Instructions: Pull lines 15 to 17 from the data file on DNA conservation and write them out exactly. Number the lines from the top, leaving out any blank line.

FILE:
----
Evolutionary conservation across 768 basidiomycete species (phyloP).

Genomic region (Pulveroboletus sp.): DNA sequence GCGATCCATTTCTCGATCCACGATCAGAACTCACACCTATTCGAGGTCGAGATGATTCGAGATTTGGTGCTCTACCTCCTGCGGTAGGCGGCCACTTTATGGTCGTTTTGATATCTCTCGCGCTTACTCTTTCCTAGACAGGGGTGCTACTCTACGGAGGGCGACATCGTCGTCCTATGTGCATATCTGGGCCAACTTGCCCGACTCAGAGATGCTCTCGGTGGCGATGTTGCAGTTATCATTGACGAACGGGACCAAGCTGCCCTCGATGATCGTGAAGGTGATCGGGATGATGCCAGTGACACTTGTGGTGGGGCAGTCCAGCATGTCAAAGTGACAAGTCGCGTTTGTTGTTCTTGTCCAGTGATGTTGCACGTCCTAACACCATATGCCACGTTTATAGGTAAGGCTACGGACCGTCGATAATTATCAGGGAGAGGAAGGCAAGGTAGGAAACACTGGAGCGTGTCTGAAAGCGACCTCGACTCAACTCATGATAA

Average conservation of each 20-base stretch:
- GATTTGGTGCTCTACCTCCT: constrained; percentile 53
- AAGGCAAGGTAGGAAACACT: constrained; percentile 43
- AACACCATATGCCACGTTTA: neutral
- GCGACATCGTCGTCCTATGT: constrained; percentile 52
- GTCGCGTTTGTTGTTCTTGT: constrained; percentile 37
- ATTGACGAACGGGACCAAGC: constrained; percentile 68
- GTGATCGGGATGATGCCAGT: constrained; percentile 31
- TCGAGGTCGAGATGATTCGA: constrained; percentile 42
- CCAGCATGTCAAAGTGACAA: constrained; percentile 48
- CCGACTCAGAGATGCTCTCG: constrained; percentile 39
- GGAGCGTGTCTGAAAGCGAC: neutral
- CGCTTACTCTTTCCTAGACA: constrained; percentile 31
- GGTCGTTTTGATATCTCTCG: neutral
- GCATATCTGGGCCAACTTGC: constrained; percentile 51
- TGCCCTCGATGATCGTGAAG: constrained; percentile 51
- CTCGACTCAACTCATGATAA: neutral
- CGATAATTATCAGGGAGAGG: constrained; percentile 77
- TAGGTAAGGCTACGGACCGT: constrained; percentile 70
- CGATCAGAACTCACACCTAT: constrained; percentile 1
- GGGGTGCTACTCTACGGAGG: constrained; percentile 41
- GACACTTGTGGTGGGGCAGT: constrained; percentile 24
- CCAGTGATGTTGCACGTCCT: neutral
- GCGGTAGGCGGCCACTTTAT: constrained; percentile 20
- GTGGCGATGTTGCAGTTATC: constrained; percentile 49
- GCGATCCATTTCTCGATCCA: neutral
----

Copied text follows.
- CGCTTACTCTTTCCTAGACA: constrained; percentile 31
- GGTCGTTTTGATATCTCTCG: neutral
- GCATATCTGGGCCAACTTGC: constrained; percentile 51